This week, our resident hound asked whether or not we’ve included specifics of our daydreams into any of our stories.
I’ve been doing a lot of quilting lately, and when I saw the topic of daydreams my mind immediately went to the image of a crazy quilt. In a crazy quilt, there is no pattern at all, and the seams are often embellished. That’s sort of how my mind works. There is no rhyme or reason for the things I think of, and often at the end of the day those thoughts have often been embellished beyond recognition.
I always thought that daydreaming was when we imagined ourselves in another place or time, like when I was seven and thought I’d become a famous actress someday. I was certain I’d live in New York or Hollywood, wear designer clothing, and have servants around to take care of everyday drudgery. In the evenings I would don a designer gown and attend the latest premiere or party on the arm of a gentleman in a tuxedo. Sometimes I’d wrap a tablecloth around my waist and twirl around, picturing myself as the Belle of the Ball. I suppose you could say that in some of my historical romances, my dreams of wearing lovely gowns and attending dances and dinner parties morphed into the activities a few of my characters. Except, of course, those women probably had to wear impossibly uncomfortable corsets.
But after I looked up the word, I realize that daydreaming includes what some people would call wool-gathering. Wikipedia says: Daydreaming is the stream of consciousness that detaches from current external tasks when attention drifts to a more personal and internal direction. (Retrieved 16:03, June 28, 2019, from https://en.wikipedia.org/w/index.php?title=Daydream&oldid=902701342)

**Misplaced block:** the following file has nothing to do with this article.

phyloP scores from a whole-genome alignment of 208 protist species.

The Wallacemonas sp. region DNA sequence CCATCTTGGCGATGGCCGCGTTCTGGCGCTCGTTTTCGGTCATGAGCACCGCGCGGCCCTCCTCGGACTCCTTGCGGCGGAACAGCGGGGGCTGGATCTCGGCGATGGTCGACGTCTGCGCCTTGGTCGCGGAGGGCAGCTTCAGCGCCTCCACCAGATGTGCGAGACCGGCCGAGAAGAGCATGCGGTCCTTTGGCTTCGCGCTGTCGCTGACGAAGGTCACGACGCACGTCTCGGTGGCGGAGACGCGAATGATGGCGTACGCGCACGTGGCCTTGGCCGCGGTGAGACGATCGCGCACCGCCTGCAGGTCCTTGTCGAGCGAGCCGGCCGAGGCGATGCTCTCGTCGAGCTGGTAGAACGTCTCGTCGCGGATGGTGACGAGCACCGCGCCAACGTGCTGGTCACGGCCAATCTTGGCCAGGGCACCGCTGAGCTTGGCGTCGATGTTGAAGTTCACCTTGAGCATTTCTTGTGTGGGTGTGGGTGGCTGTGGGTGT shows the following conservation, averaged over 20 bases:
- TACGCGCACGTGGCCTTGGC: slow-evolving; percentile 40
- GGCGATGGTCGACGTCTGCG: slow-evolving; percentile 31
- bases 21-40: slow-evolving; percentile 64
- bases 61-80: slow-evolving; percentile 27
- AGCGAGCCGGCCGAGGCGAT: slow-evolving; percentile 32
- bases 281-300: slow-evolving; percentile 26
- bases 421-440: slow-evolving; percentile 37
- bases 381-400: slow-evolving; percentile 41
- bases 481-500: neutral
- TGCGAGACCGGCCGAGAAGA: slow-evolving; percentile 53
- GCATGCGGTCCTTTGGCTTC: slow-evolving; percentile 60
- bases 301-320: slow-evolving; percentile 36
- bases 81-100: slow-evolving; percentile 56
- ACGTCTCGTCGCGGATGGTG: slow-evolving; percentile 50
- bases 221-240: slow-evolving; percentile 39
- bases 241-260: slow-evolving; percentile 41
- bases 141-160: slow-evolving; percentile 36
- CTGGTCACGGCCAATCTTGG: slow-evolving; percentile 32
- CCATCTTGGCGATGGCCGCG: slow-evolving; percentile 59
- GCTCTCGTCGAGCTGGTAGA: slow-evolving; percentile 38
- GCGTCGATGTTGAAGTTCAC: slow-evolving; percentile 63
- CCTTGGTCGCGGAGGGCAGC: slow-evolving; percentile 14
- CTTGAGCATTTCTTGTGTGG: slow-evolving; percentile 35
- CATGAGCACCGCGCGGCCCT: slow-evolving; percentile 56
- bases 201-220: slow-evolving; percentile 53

Now, of course, when my mind wanders, I’m thinking about what needs to be done, how I’m going to do it, and what the end result will look like. As I wrote this blog post, I was also thinking about how to word the Acknowledgements page on a re-issue of Two Tutor Doves, answering email questions from members of a committee meeting organizing a writers workshop in August, sorting out why various websites keep locking me out, and I’m making notes to remind myself to send out cards for two of my friends. I’m also working on a birthday giveaway for next week. Will I put these thoughts in a story? Possibly. Perhaps not the exact issues I’m preoccupied with, but maybe about the frustration and worry of getting everything done in a timely manner. I did once write about a young lady who, like me, made lists each morning to make sure the various tasks she needed to do that day were completed.
I’ve always had difficulty sitting in one place for an extended period of time. Other than when I’m performing in a concert or teaching a class, my mind is always wandering. I’m not sure I’d want to include my jumbled thoughts in a story, but who knows? Maybe someday I’ll write something in which four or five different things are happening at the same time. I know that parallel plots are nothing new, but if I were to write that I’d have to really concentrate on getting all the stories coordinated. And I’m not certain I’d be able to do that.
What types of story-worthy daydreams have you had?